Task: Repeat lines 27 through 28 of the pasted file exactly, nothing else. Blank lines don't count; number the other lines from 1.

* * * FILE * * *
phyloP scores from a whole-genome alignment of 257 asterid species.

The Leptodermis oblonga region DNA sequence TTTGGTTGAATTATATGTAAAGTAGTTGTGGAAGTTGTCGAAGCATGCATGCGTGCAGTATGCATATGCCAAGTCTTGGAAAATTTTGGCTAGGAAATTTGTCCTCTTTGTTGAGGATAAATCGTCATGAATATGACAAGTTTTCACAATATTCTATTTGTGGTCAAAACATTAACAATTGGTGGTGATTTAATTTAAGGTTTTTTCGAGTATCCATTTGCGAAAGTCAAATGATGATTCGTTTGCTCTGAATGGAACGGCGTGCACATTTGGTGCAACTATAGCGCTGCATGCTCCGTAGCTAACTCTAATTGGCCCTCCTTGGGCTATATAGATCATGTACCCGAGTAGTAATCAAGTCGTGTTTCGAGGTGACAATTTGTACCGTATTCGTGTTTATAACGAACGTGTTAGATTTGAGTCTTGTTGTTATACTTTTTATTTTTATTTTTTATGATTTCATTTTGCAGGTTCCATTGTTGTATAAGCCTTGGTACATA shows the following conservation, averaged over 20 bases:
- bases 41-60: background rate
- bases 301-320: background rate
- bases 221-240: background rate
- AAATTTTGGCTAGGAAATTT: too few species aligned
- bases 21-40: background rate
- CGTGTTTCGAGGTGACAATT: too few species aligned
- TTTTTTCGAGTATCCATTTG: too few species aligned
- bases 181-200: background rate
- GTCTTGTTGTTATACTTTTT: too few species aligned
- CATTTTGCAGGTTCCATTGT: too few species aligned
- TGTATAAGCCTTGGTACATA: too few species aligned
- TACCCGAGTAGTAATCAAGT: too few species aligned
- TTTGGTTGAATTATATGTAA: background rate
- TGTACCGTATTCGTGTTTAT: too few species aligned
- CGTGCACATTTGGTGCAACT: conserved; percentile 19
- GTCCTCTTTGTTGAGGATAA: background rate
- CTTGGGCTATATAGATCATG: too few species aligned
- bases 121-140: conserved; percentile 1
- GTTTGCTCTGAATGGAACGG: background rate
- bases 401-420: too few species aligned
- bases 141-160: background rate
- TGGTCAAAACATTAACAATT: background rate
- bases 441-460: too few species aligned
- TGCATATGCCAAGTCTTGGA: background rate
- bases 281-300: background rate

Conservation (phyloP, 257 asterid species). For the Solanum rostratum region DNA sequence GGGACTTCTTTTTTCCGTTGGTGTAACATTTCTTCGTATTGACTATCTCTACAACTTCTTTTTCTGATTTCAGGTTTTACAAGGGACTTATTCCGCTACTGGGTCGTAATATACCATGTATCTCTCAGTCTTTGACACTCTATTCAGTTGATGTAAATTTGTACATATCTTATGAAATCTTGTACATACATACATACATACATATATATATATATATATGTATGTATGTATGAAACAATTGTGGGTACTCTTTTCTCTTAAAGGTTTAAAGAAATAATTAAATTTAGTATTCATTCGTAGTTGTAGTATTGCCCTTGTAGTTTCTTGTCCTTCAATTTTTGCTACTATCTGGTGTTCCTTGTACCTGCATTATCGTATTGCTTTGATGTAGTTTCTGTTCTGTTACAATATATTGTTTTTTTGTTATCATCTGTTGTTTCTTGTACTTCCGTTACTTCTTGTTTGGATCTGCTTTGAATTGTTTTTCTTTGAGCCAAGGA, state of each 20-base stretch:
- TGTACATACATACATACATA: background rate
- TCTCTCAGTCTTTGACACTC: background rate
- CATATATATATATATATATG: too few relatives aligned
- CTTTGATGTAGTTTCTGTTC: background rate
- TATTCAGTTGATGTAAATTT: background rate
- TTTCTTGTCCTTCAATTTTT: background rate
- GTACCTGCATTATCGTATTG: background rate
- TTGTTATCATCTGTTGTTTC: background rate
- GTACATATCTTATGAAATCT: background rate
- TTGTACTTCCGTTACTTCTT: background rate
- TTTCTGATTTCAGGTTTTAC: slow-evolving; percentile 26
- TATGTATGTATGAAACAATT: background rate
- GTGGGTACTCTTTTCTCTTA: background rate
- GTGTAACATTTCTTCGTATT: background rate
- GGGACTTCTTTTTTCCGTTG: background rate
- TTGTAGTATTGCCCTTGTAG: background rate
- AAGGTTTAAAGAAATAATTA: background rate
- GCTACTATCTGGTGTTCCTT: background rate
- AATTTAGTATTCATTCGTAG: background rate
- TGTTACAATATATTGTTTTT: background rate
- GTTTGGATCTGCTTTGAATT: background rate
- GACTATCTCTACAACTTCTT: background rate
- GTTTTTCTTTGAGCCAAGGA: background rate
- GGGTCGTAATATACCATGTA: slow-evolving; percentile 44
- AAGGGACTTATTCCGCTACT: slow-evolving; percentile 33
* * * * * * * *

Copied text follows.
- bases 281-300: background rate

Conservation (phyloP, 257 asterid species). For the Solanum rostratum region DNA sequence GGGACTTCTTTTTTCCGTTGGTGTAACATTTCTTCGTATTGACTATCTCTACAACTTCTTTTTCTGATTTCAGGTTTTACAAGGGACTTATTCCGCTACTGGGTCGTAATATACCATGTATCTCTCAGTCTTTGACACTCTATTCAGTTGATGTAAATTTGTACATATCTTATGAAATCTTGTACATACATACATACATACATATATATATATATATATGTATGTATGTATGAAACAATTGTGGGTACTCTTTTCTCTTAAAGGTTTAAAGAAATAATTAAATTTAGTATTCATTCGTAGTTGTAGTATTGCCCTTGTAGTTTCTTGTCCTTCAATTTTTGCTACTATCTGGTGTTCCTTGTACCTGCATTATCGTATTGCTTTGATGTAGTTTCTGTTCTGTTACAATATATTGTTTTTTTGTTATCATCTGTTGTTTCTTGTACTTCCGTTACTTCTTGTTTGGATCTGCTTTGAATTGTTTTTCTTTGAGCCAAGGA, state of each 20-base stretch: